Blizzard nailed something quite simple and fundamental to game design here. At base, I think Diablo III does no more and no less than present something incredibly simple very well. I dare say that this particular entry in the series reaches right over the substance for all of the flash, drawing video gamers into its clutches through a small set of principles. It doesn’t add too much or too little in the video game department; the graphics, “gamefeel”, pacing, and other elements contribute to the three basic principles:
1. Kill things
2. Get loot
“But Zach”, you might say, “doesn’t the novelty of the game’s core systems wear off at a point?” My answer: yes, I imagine the novelty of Diablo III will wear off. That’s probably why I am playing this both single player and cooperatively. Any game designed in this particular way begs to be played with friends or family, instantly enhancing the game with zero further effort from the developers. I can say, having played with some of my fellow Theology Gaming contributors, that the game really lends itself to mindless play and conversations, at least on Normal. Probably this deserves some further scrutiny, since higher difficulty settings may prove me wrong, but no game I’ve played facilitates conversations quite as well. It’s intense enough to keep your interest, but not enough to prevent fun (also, no shared loot online has its advantages!).
Still, at the end of the day, I cannot make a real judgment on Diablo III. Since I didn’t play any of its predecessors in any real fashion, nor most other games that derive off the same isometric dungeon crawling, there’s nothing more I can say about the game other than that it is “fun”, and that’s really all I can say. Other games in this realm might prove much better than it (from most reports, Path of Exile is probably a far better game, as is Diablo II), but that doesn’t mean you can’t have fun with Diablo III. After all, I recognize its flaws, like in many games, and yet I still feel a compulsion to kill things, get loot, and repeating the process over and over again. Whether this will prove an empty venture or not will come down to personal preference (and whether or not the game decides it wants to kill my character at some point).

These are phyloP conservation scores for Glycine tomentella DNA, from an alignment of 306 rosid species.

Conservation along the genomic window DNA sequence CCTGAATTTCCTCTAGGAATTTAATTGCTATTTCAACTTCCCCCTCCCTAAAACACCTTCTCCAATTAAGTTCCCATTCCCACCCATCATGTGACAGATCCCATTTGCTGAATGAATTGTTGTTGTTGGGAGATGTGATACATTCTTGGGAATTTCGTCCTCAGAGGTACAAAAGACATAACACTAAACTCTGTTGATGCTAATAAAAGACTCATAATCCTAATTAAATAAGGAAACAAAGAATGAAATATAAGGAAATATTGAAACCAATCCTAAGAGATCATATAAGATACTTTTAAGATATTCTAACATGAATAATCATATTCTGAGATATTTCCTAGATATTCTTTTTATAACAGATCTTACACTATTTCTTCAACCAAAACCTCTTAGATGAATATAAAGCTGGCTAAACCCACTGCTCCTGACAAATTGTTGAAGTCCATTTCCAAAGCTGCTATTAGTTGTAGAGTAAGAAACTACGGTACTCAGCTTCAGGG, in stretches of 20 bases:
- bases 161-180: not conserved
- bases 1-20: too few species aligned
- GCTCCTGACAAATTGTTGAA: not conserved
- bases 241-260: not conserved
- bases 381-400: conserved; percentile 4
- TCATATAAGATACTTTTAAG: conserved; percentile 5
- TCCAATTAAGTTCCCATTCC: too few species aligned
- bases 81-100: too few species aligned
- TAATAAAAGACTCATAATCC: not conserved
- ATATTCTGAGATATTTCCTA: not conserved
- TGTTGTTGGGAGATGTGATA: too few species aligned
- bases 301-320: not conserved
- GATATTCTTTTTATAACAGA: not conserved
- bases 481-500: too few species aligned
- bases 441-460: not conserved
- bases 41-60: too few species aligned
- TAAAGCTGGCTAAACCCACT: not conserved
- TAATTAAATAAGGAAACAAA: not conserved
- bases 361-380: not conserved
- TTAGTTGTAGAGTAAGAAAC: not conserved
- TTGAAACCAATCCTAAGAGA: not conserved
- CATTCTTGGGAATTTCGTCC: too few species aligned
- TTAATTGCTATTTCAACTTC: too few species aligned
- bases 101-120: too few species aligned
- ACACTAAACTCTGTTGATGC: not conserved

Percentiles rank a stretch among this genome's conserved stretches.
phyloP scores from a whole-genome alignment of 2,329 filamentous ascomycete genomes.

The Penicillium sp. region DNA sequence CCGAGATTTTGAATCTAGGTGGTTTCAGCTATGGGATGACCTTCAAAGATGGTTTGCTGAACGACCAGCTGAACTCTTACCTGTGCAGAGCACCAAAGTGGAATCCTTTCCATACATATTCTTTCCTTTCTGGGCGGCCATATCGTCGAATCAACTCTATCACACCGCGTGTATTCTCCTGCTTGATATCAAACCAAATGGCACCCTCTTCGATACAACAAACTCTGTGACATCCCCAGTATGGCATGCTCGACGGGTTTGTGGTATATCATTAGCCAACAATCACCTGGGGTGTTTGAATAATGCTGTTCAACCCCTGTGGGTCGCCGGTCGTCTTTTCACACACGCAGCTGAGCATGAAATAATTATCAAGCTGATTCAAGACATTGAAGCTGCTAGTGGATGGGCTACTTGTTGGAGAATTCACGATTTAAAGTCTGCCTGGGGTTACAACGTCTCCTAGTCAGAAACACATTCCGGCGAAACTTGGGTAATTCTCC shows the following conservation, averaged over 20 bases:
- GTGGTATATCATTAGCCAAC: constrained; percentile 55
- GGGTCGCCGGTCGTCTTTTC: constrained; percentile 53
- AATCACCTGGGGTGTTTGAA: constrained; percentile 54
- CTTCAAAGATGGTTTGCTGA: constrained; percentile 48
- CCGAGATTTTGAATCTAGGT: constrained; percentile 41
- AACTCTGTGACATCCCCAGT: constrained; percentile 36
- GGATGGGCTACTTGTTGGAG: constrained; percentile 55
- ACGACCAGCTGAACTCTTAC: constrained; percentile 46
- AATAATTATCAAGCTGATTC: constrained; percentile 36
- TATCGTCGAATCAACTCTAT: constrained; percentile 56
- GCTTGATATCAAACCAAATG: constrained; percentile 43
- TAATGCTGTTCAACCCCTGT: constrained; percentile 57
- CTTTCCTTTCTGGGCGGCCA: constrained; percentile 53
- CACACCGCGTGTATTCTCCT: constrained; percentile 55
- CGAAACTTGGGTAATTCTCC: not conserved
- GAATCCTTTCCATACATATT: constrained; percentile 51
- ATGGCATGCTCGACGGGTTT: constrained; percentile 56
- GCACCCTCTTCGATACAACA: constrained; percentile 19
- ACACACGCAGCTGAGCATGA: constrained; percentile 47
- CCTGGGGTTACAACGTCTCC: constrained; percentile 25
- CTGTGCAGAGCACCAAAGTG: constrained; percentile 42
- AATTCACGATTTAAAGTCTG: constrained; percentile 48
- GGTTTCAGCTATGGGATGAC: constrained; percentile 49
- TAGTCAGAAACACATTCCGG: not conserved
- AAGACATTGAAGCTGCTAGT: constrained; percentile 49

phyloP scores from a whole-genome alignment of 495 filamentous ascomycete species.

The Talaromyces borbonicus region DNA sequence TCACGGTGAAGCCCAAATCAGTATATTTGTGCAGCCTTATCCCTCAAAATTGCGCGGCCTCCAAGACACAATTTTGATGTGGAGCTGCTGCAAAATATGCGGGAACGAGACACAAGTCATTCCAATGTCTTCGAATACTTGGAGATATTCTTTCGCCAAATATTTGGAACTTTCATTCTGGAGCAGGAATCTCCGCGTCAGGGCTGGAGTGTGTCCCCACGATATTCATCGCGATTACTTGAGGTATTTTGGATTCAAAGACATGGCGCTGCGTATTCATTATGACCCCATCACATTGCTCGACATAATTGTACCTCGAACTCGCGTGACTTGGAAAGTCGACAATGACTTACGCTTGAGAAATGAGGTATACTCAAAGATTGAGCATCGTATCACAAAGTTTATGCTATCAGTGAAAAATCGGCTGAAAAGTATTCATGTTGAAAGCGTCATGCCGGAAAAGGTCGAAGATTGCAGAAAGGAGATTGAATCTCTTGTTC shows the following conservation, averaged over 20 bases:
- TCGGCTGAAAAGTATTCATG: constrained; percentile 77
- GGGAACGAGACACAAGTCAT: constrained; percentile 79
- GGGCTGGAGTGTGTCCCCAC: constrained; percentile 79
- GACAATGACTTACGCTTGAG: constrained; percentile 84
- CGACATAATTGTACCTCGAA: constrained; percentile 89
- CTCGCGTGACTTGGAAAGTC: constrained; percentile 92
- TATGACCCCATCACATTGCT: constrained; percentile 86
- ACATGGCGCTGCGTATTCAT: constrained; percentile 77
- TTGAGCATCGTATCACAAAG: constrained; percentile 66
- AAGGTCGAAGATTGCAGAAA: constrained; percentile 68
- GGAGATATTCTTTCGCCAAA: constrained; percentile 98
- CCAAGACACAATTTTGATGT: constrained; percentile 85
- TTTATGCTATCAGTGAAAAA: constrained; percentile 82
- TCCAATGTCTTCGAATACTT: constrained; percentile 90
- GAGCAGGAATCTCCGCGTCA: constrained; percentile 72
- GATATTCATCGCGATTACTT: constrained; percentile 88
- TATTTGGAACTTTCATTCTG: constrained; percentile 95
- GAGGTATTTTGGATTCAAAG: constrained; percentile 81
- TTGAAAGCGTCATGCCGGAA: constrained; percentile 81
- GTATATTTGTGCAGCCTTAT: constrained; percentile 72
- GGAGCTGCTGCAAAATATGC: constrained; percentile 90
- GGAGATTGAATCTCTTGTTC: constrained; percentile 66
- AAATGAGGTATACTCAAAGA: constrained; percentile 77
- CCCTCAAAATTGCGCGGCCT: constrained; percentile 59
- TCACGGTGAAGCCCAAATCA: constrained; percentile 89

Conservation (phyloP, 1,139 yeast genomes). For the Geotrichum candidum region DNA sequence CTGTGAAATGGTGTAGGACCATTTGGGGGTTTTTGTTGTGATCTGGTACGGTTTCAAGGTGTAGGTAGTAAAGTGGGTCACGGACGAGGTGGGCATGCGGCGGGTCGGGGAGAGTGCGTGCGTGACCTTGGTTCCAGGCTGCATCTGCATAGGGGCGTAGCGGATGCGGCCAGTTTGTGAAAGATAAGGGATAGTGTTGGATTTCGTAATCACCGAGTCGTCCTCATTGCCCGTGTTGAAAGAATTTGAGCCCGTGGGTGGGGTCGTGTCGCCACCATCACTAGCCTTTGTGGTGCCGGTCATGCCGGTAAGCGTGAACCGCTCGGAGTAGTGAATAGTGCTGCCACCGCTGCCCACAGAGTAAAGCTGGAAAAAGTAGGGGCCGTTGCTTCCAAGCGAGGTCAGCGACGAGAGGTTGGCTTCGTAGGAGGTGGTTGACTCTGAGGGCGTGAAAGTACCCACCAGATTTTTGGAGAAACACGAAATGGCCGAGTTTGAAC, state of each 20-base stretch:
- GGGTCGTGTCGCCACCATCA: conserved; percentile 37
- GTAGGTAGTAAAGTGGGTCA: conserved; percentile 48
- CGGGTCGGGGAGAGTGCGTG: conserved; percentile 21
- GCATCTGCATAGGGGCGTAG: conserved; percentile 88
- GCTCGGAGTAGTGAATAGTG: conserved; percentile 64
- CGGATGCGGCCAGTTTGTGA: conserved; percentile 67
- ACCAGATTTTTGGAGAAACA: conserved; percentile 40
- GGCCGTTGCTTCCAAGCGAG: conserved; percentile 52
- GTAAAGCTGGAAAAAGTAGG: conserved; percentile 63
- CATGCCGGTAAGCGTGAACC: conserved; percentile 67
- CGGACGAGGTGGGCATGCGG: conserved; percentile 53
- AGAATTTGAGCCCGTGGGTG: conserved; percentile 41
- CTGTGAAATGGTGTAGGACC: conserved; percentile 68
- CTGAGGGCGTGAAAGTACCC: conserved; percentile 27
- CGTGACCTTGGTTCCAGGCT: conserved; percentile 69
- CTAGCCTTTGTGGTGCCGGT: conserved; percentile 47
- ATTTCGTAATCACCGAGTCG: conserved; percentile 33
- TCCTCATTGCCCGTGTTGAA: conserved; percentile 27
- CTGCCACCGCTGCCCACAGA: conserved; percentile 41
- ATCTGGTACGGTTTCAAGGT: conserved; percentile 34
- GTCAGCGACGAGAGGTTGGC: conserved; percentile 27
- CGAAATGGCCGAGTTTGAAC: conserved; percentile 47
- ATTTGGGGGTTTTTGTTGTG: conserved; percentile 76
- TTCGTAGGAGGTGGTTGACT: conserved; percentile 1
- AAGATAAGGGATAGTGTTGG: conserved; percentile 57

From a critical perspective, I just can’t recommend Diablo III. What I can say, however, is that it provided me with many hours of enjoyment, and sometimes that’s all that matters. In the grand scheme of things, a simplistic video game isn’t going to be the worst thing you ever do in your life, and the stakes are very low! You can at LEAST try it! Just like potato chips, a little compulsive junk food once and a while can sometimes hit the spot.
14 There is futility which is done on the earth, that is, there are righteous men to whom it happens according to the deeds of the wicked. On the other hand, there are evil men to whom it happens according to the deeds of the righteous. I say that this too is futility. 15 So I commended pleasure, for there is nothing good for a man under the sun except to eat and to drink and to be merry, and this will stand by him in his toils throughout the days of his life which God has given him under the sun.